HUD Details 60-Day Foreclosure Extension For Reverse Mortgage Non-Borrowing Spouses

Following a hearing last week in which a Department of Housing and Urban Development attorney spelled plans to increase foreclosure timelines for reverse mortgage borrowers, the agency issued a notice Monday detailing the new extension.

Lenders may now request up to 60 additional days for non-borrowing spouses who are facing foreclosure due to the borrower passing away.

“Under existing regulatory authority for forward and reverse mortgages, the Secretary has the discretion to grant additional time for mortgagees to comply with reasonable diligence timeframes,” HUD writes in the update. “As part of its processes, FHA utilizes this discretion on a case by case basis.”

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The agency provides details on the cases that are eligible for the extension including those where the property securing the HECM is the primary residence of a surviving spouse who was married to the borrower at the time the mortgage was endorsed for insurance and was not listed as a borrower on the mortgage; the HECM has become due and payable solely because of the death of the HECM borrower; and the property securing the HECM has not been sold to a third party.

Extensions beyond the 60 days may be accepted for cases meeting certain guidelines outlined in the mortgagee letter.

Additionally, HUD provides instructions on filing for the extension in non-borrowing spouse cases that qualify. Lenders must submit the request on company letterhead, obtain a servicing manager’s signature on the request and upload the request into the HERMIT portal.

Over the course of several lawsuits regarding non-borrowing spouses of reverse mortgage borrowers, HUD has said it is working to develop policy that will address issues around non-borrowing spouses.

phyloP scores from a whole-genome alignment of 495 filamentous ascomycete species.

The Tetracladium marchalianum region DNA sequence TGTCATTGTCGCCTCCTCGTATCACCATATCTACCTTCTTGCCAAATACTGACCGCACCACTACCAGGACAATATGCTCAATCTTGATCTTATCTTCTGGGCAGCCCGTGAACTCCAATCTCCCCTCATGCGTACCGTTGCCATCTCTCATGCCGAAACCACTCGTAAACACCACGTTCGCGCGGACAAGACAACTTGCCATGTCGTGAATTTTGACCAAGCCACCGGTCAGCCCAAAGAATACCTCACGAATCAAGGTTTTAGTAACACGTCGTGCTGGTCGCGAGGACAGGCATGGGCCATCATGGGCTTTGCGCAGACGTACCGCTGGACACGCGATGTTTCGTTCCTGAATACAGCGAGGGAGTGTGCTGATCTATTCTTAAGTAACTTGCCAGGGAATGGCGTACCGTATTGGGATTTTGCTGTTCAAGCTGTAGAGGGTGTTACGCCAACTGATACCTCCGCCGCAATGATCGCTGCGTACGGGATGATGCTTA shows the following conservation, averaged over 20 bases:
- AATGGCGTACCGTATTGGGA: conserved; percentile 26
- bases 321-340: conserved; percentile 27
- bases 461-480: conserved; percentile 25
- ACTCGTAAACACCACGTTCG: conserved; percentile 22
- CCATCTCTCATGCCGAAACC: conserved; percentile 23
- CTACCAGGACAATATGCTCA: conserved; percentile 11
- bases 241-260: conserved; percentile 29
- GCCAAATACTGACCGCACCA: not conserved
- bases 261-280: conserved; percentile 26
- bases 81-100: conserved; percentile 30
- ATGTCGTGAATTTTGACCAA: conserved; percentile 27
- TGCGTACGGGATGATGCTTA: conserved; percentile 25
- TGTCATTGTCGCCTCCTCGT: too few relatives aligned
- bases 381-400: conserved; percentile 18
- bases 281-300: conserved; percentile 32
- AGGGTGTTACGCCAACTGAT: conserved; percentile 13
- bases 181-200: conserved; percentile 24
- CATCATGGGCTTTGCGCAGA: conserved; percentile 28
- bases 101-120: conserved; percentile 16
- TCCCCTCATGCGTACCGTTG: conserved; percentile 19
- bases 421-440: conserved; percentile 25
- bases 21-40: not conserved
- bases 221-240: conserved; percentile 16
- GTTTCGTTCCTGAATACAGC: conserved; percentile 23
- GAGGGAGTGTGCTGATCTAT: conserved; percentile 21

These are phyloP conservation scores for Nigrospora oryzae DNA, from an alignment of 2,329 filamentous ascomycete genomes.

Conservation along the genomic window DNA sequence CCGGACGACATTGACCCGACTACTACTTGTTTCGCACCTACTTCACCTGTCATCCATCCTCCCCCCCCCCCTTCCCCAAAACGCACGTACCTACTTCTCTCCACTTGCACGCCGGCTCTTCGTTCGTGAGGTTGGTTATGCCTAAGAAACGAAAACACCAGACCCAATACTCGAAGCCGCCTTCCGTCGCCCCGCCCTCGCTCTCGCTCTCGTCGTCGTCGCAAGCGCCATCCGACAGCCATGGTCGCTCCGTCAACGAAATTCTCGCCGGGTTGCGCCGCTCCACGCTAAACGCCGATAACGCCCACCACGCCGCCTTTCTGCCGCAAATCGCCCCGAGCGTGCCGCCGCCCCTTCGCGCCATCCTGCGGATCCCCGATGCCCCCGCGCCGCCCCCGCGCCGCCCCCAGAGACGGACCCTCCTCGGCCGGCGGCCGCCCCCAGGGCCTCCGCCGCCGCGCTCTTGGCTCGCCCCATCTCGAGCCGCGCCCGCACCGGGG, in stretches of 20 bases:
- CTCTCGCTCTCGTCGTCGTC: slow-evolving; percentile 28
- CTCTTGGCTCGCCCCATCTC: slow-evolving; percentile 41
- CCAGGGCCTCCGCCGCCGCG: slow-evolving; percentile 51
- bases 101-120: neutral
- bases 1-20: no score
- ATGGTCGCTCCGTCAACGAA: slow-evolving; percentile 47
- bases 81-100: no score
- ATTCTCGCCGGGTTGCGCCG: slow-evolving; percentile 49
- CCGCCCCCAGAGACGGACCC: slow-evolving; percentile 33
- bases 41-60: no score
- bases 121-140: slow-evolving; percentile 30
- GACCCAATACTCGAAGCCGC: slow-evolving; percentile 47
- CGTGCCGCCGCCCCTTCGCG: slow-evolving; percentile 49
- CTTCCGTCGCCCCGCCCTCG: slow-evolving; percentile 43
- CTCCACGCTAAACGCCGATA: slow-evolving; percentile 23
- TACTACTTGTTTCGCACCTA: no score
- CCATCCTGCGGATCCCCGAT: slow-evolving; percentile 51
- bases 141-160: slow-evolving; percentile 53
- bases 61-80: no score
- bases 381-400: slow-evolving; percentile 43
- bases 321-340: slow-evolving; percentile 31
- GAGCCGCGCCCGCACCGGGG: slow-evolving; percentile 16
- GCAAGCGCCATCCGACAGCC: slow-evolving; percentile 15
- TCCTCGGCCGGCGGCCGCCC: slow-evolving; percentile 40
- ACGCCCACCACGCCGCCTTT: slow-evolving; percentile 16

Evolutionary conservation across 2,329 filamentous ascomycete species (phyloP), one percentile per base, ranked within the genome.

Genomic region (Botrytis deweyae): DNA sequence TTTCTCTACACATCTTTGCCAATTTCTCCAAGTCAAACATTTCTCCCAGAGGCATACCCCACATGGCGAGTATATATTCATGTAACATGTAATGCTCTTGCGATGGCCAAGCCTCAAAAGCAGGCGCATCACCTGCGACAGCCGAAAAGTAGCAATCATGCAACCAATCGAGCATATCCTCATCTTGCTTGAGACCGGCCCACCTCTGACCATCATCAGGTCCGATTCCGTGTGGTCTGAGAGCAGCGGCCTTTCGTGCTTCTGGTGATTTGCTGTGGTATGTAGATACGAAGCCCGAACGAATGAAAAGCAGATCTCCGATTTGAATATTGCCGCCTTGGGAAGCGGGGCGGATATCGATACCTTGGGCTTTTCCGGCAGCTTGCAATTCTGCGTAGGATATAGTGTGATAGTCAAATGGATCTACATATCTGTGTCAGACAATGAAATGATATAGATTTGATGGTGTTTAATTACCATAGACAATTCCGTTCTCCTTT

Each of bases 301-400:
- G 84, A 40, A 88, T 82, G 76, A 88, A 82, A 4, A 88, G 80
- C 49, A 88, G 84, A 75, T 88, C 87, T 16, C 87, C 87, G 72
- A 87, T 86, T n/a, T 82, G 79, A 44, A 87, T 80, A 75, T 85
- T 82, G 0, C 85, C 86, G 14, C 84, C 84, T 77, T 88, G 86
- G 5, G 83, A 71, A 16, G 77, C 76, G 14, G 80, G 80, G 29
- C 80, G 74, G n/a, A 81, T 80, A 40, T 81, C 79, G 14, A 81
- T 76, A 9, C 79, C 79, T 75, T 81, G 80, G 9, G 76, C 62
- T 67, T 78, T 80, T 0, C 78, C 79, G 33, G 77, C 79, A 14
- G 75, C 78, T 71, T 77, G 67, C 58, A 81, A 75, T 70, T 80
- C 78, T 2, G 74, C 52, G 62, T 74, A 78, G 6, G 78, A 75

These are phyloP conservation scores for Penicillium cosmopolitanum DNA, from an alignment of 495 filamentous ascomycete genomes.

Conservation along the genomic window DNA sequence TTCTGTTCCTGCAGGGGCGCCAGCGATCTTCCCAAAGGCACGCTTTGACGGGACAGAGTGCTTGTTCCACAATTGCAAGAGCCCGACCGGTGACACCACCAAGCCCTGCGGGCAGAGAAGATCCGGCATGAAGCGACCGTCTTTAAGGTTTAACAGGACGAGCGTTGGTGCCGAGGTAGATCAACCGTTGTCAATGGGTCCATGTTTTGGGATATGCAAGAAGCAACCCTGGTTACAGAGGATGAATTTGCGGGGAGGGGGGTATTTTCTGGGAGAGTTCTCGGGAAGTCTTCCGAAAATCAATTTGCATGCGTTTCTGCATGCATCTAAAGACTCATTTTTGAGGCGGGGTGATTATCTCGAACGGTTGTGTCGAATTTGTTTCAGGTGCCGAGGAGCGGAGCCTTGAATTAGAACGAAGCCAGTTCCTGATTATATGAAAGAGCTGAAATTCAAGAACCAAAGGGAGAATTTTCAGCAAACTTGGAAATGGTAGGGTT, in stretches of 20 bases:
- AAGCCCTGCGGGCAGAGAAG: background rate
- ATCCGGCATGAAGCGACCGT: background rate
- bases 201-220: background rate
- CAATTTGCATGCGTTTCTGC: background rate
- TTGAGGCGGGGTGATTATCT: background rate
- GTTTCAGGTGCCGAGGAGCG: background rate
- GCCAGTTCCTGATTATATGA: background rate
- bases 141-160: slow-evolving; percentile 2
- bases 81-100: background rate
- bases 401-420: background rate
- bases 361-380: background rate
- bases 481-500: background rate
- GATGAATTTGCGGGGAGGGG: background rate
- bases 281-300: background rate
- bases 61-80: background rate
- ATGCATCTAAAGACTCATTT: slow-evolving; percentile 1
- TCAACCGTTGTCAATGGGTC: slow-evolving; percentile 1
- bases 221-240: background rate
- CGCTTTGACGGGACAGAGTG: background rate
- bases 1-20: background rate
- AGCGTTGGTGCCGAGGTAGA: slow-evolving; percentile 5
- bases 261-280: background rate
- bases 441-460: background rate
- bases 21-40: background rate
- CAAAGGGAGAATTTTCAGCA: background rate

In 2011, AARP filed a lawsuit against HUD on behalf of several non-borrowing spouses who faced foreclosure due to the borrowers having passed away. Initially the case was dismissed, but AARP later brought the suit back in a court of appeals.

The case was later won by AARP in the appeals court in October 2013, resulting in an order for HUD to provide relief to the plaintiffs. HUD has said that guidance is forthcoming.

Written by Elizabeth Ecker

Editors Note: A previous version of this article said that foreclosure delays beyond 60 days are not allowed. The article has been corrected.

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  • Why only limit this to situations where a borrower has passed away (beyond the question of what will providing only 60 days really do for a non-borrowing spouse)? Does a non-borrowing spouse not deserve the same benefit in the case where the borrower had to leave the home involuntarily (to move into an assisted living facility, for example)? What additional risk does an occupancy default present over a death default in HUD’s eyes?

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